even here, talking with my close friends who had seen Avatar, we all came to a similar conclusion as Dobbs points out.

    this film is undoubtedly mesmerizing. i was in awe most part of it. Pandora rocks all the way thru, but there’s nothing new or deeper as far as the story goes and its main characters are flat – just keep a close eye into the colonel, most of his lines are very caricaturized. he lacks depth as almost all the others.

    Cameron hasn’t honored the story the same way he did with this film’s aesthetics. maybe this wasn’t his main goal or proposal, and that’s ok – for now. ;)

    he and his many crews had developed an amazing universe but we have the feeling that, at the end, they were all mesmerized by these new effects.

    that’s why i agree with Dobbs when he says Cameron’s still experiencing, still stratching the cords – he is definitely unaware of what he had discovered.

    and we, film lovers, are (yet) waiting for deep stories to be told. we all want to be touched by a story which opens us.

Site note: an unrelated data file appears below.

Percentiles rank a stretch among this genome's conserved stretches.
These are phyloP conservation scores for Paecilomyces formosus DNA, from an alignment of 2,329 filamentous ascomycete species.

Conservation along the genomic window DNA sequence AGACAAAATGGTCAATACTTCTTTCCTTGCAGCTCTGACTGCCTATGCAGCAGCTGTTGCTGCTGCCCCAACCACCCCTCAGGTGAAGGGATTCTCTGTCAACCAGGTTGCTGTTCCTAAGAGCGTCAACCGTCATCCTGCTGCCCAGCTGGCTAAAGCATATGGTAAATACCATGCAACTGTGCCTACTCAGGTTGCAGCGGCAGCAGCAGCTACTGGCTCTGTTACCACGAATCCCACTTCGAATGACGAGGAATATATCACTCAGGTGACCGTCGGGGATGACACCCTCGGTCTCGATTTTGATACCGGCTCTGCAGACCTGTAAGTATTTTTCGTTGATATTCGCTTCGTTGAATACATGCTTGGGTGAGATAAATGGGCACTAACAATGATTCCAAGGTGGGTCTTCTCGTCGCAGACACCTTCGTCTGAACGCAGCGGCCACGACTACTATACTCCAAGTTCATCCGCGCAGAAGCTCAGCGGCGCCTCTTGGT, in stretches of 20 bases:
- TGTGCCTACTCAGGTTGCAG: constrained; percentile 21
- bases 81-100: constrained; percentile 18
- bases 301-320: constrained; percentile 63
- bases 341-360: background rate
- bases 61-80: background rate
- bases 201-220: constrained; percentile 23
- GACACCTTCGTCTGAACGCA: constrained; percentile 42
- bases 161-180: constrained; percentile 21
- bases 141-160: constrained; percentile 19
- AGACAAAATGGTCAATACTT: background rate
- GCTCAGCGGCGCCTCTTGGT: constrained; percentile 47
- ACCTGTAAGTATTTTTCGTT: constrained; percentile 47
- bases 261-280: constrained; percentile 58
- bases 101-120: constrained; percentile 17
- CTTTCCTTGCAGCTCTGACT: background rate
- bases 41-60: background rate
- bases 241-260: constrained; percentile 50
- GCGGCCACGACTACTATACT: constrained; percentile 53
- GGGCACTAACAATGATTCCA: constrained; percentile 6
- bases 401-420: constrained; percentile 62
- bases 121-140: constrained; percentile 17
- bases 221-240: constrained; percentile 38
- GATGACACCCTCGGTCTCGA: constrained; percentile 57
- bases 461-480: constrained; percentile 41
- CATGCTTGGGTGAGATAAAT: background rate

greetings from Belo Horizonte, Brazil. :)

  14. #14 David Tarrell
    January 5, 2010

    I believe you when you describe being “lost in” a movie because when I was in grad school, in the UK, I used to see a lot of films. After a particularly good one, I remember walking out of the theater expecting to emerge in my hometown, back in the States, suddenly realizing that I was on the other side of the world. That was the mark of a good film, and a nice “cognitive vacation.”

  15. #15 Pablo Banila
    January 5, 2010